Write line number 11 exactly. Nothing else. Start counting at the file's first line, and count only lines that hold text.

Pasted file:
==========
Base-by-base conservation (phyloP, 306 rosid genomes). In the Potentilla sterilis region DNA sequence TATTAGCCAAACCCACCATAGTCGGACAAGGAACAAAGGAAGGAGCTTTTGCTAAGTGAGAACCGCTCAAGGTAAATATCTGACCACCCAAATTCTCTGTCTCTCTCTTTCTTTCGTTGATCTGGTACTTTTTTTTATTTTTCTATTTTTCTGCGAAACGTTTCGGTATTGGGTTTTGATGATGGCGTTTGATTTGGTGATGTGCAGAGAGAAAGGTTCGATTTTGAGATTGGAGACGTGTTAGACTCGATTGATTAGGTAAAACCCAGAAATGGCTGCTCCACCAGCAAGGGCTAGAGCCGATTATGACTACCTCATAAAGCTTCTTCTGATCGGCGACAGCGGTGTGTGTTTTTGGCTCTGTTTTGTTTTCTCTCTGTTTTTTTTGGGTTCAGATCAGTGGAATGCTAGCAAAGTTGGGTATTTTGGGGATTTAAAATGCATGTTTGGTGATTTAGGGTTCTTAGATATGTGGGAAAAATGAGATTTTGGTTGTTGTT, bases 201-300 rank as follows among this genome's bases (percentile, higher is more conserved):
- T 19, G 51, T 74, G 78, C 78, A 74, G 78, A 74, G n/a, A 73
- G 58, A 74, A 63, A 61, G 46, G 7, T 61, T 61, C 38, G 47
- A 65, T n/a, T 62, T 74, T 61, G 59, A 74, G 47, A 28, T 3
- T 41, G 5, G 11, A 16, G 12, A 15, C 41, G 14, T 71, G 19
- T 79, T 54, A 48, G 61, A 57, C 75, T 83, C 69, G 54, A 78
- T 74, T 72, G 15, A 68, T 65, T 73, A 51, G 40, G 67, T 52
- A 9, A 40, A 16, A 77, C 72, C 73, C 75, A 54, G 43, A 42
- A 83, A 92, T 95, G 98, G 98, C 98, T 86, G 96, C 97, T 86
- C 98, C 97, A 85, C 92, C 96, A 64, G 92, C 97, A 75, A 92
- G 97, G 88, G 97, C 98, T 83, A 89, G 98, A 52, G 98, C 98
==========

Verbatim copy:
- G 97, G 88, G 97, C 98, T 83, A 89, G 98, A 52, G 98, C 98